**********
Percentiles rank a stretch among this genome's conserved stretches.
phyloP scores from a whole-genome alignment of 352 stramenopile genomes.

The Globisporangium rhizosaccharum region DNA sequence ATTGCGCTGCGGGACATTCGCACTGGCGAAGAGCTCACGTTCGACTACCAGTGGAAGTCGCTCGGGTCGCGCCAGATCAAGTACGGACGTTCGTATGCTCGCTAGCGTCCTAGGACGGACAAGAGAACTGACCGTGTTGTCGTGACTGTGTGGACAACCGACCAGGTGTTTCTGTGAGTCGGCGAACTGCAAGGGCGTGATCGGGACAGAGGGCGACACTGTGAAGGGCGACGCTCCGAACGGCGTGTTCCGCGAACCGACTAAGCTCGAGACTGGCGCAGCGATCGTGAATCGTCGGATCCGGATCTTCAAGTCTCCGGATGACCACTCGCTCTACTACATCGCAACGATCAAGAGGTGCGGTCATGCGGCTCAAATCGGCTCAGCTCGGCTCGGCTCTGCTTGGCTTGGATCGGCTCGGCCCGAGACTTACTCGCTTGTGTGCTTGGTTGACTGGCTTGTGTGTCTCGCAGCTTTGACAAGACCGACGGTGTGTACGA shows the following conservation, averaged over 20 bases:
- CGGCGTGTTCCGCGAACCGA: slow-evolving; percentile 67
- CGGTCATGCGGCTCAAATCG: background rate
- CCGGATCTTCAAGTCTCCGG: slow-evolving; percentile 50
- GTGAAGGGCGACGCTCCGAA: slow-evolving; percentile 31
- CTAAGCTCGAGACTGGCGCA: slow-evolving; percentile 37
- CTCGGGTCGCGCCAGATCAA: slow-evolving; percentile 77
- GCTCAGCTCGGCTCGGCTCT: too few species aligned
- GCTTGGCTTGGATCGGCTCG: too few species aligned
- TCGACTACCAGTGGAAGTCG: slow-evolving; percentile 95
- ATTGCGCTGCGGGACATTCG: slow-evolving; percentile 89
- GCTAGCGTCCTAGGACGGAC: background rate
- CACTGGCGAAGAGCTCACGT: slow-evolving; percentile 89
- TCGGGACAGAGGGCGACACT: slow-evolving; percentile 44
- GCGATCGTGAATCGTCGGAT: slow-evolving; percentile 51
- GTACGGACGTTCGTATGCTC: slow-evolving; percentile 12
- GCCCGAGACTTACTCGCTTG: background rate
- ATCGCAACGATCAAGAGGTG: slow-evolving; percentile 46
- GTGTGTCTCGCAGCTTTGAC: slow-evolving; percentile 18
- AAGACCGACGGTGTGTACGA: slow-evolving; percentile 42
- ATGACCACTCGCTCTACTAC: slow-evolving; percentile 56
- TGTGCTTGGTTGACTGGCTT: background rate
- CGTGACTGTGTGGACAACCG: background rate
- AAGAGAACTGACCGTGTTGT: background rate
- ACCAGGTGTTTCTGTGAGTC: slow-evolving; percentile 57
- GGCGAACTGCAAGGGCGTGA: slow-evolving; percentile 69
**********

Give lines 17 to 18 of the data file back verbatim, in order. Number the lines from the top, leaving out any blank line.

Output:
- GCGATCGTGAATCGTCGGAT: slow-evolving; percentile 51
- GTACGGACGTTCGTATGCTC: slow-evolving; percentile 12